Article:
plot(rs, ys, color='purple')

ylabel='Length (m)',
legend=False)



And here's the figure from the book.



In [17]:

subplot(3, 1, 1)
plot(thetas, label='theta')

subplot(3, 1, 2)
plot(ys, color='green', label='y')
decorate(ylabel='Length (m)')

subplot(3, 1, 3)
plot(rs, color='red', label='r')

decorate(xlabel='Time(s)',

savefig('chap11-fig01.pdf')



We can use interpolation to find the time when y is 47 meters.



In [18]:

T = interp_inverse(ys, kind='cubic')
t_end = T(47)
t_end



At that point r is 55 mm, which is Rmax, as expected.



In [19]:

R = interpolate(rs, kind='cubic')
R(t_end)



The total amount of rotation is 1253 rad.



In [20]:

THETA = interpolate(thetas, kind='cubic')
THETA(t_end)



### Unrolling

For unrolling the paper, we need more units:



In [21]:

kg = UNITS.kilogram
N = UNITS.newton



And a few more parameters in the Condition object.



In [22]:

condition = Condition(Rmin = 0.02 * m,
Rmax = 0.055 * m,
Mcore = 15e-3 * kg,
Mroll = 215e-3 * kg,
L = 47 * m,
tension = 2e-4 * N,
duration = 180 * s)



make_system computes rho_h, which we'll need to compute moment of inertia, and k, which we'll use to compute r.



In [23]:

def make_system(condition):
"""Make a system object.

condition: Condition with Rmin, Rmax, Mcore, Mroll,
L, tension, and duration

returns: System with init, k, rho_h, Rmin, Rmax,
Mcore, Mroll, ts
"""
unpack(condition)

init = State(theta = 0 * radian,
y = L)

area = pi * (Rmax**2 - Rmin**2)
rho_h = Mroll / area
k = (Rmax**2 - Rmin**2) / 2 / L / radian
ts = linspace(0, duration, 101)

return System(init=init, k=k, rho_h=rho_h,
Rmin=Rmin, Rmax=Rmax,
Mcore=Mcore, Mroll=Mroll,
ts=ts)



Testing make_system



In [24]:

system = make_system(condition)
system




In [25]:

system.init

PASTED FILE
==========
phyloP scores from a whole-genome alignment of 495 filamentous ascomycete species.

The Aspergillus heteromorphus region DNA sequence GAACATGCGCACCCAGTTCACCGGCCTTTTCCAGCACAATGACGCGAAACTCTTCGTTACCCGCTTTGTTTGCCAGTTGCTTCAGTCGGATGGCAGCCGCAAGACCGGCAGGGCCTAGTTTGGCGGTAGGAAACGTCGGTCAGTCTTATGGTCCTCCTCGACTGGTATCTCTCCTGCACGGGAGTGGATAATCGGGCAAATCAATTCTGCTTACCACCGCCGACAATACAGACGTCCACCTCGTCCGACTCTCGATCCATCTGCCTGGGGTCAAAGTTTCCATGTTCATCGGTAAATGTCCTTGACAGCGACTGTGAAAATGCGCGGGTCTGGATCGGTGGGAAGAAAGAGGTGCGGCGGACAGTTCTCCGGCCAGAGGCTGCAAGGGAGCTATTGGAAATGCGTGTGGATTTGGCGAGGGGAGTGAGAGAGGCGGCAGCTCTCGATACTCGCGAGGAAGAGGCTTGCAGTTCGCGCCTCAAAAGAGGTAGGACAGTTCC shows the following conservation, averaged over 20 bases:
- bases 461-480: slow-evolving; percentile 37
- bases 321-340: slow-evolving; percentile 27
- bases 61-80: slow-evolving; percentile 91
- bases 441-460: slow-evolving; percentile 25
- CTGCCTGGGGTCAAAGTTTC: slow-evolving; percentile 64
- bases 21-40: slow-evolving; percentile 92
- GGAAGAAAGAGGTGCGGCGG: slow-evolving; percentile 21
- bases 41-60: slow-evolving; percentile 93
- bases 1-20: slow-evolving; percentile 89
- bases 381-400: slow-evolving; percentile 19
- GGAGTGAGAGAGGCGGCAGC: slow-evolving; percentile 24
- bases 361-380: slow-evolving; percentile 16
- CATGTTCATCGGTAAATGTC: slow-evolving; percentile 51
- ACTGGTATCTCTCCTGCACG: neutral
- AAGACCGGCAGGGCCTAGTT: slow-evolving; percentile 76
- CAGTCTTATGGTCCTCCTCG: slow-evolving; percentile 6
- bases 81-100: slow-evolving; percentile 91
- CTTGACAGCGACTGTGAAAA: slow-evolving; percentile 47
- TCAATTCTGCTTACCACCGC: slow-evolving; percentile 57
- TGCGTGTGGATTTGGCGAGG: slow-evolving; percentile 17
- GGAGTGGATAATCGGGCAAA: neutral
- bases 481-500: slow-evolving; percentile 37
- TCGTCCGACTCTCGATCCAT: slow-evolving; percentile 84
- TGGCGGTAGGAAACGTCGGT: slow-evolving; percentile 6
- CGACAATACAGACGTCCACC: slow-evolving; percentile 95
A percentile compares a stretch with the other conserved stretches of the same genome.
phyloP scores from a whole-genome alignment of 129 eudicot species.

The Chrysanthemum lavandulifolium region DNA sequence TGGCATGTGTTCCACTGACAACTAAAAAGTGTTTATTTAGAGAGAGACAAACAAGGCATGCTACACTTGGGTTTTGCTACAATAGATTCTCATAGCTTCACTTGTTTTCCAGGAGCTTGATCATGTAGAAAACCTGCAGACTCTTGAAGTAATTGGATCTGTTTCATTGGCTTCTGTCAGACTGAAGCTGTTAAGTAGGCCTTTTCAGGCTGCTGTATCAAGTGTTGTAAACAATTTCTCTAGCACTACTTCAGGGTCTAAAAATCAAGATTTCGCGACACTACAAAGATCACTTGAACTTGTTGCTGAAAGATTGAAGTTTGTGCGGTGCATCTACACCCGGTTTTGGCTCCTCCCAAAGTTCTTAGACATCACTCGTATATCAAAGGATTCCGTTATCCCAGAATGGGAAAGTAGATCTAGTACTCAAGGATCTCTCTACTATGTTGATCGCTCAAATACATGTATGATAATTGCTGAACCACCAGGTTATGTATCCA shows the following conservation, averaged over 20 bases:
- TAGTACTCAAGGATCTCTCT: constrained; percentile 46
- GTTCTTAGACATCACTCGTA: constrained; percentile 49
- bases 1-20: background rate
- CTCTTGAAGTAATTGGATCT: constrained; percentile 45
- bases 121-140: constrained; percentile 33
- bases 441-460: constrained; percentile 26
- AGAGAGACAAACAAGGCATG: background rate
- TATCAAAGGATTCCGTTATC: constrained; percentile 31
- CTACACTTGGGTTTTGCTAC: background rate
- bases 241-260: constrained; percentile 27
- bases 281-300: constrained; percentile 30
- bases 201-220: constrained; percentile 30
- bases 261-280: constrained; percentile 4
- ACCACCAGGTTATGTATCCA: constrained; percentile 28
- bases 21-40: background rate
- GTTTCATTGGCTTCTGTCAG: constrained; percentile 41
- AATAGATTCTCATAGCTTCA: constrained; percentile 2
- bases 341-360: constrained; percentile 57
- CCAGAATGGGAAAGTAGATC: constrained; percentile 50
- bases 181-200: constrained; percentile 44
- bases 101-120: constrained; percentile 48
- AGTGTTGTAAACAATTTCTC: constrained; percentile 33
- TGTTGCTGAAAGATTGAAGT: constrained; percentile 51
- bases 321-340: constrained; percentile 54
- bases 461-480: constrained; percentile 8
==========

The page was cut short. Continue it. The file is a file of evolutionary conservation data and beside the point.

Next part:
Here's how we compute I as a function of r:



In [26]:

def moment_of_inertia(r, system):
"""Moment of inertia for a roll of toilet paper.

r: current radius of roll in meters
system: System object with Mcore, rho, Rmin, Rmax

returns: moment of inertia in kg m**2
"""
unpack(system)
Icore = Mcore * Rmin**2
Iroll = pi * rho_h / 2 * (r**4 - Rmin**4)
return Icore + Iroll



When r is Rmin, I is small.



In [27]:

moment_of_inertia(system.Rmin, system)



As r increases, so does I.



In [28]:

moment_of_inertia(system.Rmax, system)



Here's the slope function.



In [29]:

def slope_func(state, t, system):
"""Computes the derivatives of the state variables.

state: State object with theta, omega, y
t: time
system: System object with Rmin, k, Mcore, rho_h, tension

returns: sequence of derivatives
"""
theta, omega, y = state
unpack(system)

r = sqrt(2*k*y + Rmin**2)
I = moment_of_inertia(r, system)
tau = r * tension
alpha = tau / I
dydt = -r * omega

return omega, alpha, dydt



Testing slope_func



In [30]:

slope_func(system.init, 0*s, system)



Now we can run the simulation.



In [31]:

run_odeint(system, slope_func)



And look at the results.



In [32]:

system.results.tail()



Extrating the time series



In [33]:

thetas = system.results.theta
omegas = system.results.omega
ys = system.results.y



Plotting theta



In [34]: